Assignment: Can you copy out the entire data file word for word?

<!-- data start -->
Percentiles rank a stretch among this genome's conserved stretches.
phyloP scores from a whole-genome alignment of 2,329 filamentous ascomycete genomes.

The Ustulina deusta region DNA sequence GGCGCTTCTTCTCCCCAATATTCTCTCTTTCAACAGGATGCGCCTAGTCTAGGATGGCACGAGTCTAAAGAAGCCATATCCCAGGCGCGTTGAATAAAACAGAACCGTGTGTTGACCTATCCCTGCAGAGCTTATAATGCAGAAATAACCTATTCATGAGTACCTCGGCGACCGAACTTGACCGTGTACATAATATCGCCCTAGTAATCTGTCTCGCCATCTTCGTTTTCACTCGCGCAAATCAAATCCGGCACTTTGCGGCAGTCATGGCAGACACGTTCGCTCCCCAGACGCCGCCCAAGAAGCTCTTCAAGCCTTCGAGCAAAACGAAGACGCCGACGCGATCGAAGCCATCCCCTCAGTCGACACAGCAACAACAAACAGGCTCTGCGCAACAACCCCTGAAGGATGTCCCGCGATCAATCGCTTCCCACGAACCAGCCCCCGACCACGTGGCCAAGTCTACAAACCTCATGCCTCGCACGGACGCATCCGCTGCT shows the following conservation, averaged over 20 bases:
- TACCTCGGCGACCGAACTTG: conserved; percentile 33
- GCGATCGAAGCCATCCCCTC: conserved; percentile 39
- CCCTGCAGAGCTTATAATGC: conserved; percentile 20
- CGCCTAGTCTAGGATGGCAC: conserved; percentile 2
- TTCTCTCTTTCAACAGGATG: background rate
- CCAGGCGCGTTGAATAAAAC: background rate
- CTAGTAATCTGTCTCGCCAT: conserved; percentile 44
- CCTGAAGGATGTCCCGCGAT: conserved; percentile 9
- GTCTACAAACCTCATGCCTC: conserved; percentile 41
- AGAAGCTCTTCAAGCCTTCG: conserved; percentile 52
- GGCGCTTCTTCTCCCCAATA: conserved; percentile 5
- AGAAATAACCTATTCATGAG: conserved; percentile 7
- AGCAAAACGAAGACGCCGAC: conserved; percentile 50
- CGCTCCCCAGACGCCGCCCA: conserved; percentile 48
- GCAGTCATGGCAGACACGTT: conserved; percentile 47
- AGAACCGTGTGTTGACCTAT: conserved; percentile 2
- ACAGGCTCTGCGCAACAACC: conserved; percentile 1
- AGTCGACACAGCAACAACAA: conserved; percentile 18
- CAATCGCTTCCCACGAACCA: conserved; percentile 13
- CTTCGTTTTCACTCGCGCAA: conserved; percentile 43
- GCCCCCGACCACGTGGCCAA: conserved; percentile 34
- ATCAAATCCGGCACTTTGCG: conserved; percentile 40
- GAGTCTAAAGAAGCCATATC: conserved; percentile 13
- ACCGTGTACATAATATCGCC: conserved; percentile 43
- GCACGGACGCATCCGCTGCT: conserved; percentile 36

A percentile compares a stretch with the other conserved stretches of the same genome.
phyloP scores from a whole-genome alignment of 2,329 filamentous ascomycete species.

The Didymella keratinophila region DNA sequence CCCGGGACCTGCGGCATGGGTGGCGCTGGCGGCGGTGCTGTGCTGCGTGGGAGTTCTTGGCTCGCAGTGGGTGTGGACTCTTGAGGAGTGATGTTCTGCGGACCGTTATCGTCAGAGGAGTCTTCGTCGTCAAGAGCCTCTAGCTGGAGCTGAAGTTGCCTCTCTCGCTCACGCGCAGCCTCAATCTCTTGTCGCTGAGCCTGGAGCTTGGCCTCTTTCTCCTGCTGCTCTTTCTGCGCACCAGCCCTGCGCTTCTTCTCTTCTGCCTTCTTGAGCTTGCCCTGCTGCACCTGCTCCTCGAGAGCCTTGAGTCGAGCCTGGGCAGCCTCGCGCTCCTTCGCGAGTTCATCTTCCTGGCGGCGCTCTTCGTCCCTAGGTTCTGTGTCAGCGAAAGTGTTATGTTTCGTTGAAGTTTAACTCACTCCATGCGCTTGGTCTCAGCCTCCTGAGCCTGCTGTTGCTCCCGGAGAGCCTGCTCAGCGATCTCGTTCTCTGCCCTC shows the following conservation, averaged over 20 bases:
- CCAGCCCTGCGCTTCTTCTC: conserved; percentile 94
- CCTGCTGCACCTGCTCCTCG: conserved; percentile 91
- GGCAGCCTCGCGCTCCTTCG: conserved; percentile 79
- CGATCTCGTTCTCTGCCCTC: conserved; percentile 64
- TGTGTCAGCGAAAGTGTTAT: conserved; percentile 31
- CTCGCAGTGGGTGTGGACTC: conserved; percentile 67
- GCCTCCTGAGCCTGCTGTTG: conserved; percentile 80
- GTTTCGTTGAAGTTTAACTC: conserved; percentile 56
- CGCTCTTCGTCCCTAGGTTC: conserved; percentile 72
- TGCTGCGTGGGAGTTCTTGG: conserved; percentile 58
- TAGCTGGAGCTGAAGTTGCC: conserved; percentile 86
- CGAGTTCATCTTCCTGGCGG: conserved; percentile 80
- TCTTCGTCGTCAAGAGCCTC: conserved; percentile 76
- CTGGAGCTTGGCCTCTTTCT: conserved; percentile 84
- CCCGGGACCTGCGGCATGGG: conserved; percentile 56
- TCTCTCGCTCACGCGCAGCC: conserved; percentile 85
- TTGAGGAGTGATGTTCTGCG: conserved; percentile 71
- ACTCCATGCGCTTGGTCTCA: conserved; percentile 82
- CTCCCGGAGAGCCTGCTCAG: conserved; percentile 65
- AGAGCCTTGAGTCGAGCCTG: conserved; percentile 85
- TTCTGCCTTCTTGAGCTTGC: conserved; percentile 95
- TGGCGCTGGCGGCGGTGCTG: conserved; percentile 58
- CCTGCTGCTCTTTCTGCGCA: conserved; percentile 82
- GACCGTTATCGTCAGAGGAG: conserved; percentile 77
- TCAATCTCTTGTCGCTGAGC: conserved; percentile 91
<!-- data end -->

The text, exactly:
Percentiles rank a stretch among this genome's conserved stretches.
phyloP scores from a whole-genome alignment of 2,329 filamentous ascomycete genomes.

The Ustulina deusta region DNA sequence GGCGCTTCTTCTCCCCAATATTCTCTCTTTCAACAGGATGCGCCTAGTCTAGGATGGCACGAGTCTAAAGAAGCCATATCCCAGGCGCGTTGAATAAAACAGAACCGTGTGTTGACCTATCCCTGCAGAGCTTATAATGCAGAAATAACCTATTCATGAGTACCTCGGCGACCGAACTTGACCGTGTACATAATATCGCCCTAGTAATCTGTCTCGCCATCTTCGTTTTCACTCGCGCAAATCAAATCCGGCACTTTGCGGCAGTCATGGCAGACACGTTCGCTCCCCAGACGCCGCCCAAGAAGCTCTTCAAGCCTTCGAGCAAAACGAAGACGCCGACGCGATCGAAGCCATCCCCTCAGTCGACACAGCAACAACAAACAGGCTCTGCGCAACAACCCCTGAAGGATGTCCCGCGATCAATCGCTTCCCACGAACCAGCCCCCGACCACGTGGCCAAGTCTACAAACCTCATGCCTCGCACGGACGCATCCGCTGCT shows the following conservation, averaged over 20 bases:
- TACCTCGGCGACCGAACTTG: conserved; percentile 33
- GCGATCGAAGCCATCCCCTC: conserved; percentile 39
- CCCTGCAGAGCTTATAATGC: conserved; percentile 20
- CGCCTAGTCTAGGATGGCAC: conserved; percentile 2
- TTCTCTCTTTCAACAGGATG: background rate
- CCAGGCGCGTTGAATAAAAC: background rate
- CTAGTAATCTGTCTCGCCAT: conserved; percentile 44
- CCTGAAGGATGTCCCGCGAT: conserved; percentile 9
- GTCTACAAACCTCATGCCTC: conserved; percentile 41
- AGAAGCTCTTCAAGCCTTCG: conserved; percentile 52
- GGCGCTTCTTCTCCCCAATA: conserved; percentile 5
- AGAAATAACCTATTCATGAG: conserved; percentile 7
- AGCAAAACGAAGACGCCGAC: conserved; percentile 50
- CGCTCCCCAGACGCCGCCCA: conserved; percentile 48
- GCAGTCATGGCAGACACGTT: conserved; percentile 47
- AGAACCGTGTGTTGACCTAT: conserved; percentile 2
- ACAGGCTCTGCGCAACAACC: conserved; percentile 1
- AGTCGACACAGCAACAACAA: conserved; percentile 18
- CAATCGCTTCCCACGAACCA: conserved; percentile 13
- CTTCGTTTTCACTCGCGCAA: conserved; percentile 43
- GCCCCCGACCACGTGGCCAA: conserved; percentile 34
- ATCAAATCCGGCACTTTGCG: conserved; percentile 40
- GAGTCTAAAGAAGCCATATC: conserved; percentile 13
- ACCGTGTACATAATATCGCC: conserved; percentile 43
- GCACGGACGCATCCGCTGCT: conserved; percentile 36

A percentile compares a stretch with the other conserved stretches of the same genome.
phyloP scores from a whole-genome alignment of 2,329 filamentous ascomycete species.

The Didymella keratinophila region DNA sequence CCCGGGACCTGCGGCATGGGTGGCGCTGGCGGCGGTGCTGTGCTGCGTGGGAGTTCTTGGCTCGCAGTGGGTGTGGACTCTTGAGGAGTGATGTTCTGCGGACCGTTATCGTCAGAGGAGTCTTCGTCGTCAAGAGCCTCTAGCTGGAGCTGAAGTTGCCTCTCTCGCTCACGCGCAGCCTCAATCTCTTGTCGCTGAGCCTGGAGCTTGGCCTCTTTCTCCTGCTGCTCTTTCTGCGCACCAGCCCTGCGCTTCTTCTCTTCTGCCTTCTTGAGCTTGCCCTGCTGCACCTGCTCCTCGAGAGCCTTGAGTCGAGCCTGGGCAGCCTCGCGCTCCTTCGCGAGTTCATCTTCCTGGCGGCGCTCTTCGTCCCTAGGTTCTGTGTCAGCGAAAGTGTTATGTTTCGTTGAAGTTTAACTCACTCCATGCGCTTGGTCTCAGCCTCCTGAGCCTGCTGTTGCTCCCGGAGAGCCTGCTCAGCGATCTCGTTCTCTGCCCTC shows the following conservation, averaged over 20 bases:
- CCAGCCCTGCGCTTCTTCTC: conserved; percentile 94
- CCTGCTGCACCTGCTCCTCG: conserved; percentile 91
- GGCAGCCTCGCGCTCCTTCG: conserved; percentile 79
- CGATCTCGTTCTCTGCCCTC: conserved; percentile 64
- TGTGTCAGCGAAAGTGTTAT: conserved; percentile 31
- CTCGCAGTGGGTGTGGACTC: conserved; percentile 67
- GCCTCCTGAGCCTGCTGTTG: conserved; percentile 80
- GTTTCGTTGAAGTTTAACTC: conserved; percentile 56
- CGCTCTTCGTCCCTAGGTTC: conserved; percentile 72
- TGCTGCGTGGGAGTTCTTGG: conserved; percentile 58
- TAGCTGGAGCTGAAGTTGCC: conserved; percentile 86
- CGAGTTCATCTTCCTGGCGG: conserved; percentile 80
- TCTTCGTCGTCAAGAGCCTC: conserved; percentile 76
- CTGGAGCTTGGCCTCTTTCT: conserved; percentile 84
- CCCGGGACCTGCGGCATGGG: conserved; percentile 56
- TCTCTCGCTCACGCGCAGCC: conserved; percentile 85
- TTGAGGAGTGATGTTCTGCG: conserved; percentile 71
- ACTCCATGCGCTTGGTCTCA: conserved; percentile 82
- CTCCCGGAGAGCCTGCTCAG: conserved; percentile 65
- AGAGCCTTGAGTCGAGCCTG: conserved; percentile 85
- TTCTGCCTTCTTGAGCTTGC: conserved; percentile 95
- TGGCGCTGGCGGCGGTGCTG: conserved; percentile 58
- CCTGCTGCTCTTTCTGCGCA: conserved; percentile 82
- GACCGTTATCGTCAGAGGAG: conserved; percentile 77
- TCAATCTCTTGTCGCTGAGC: conserved; percentile 91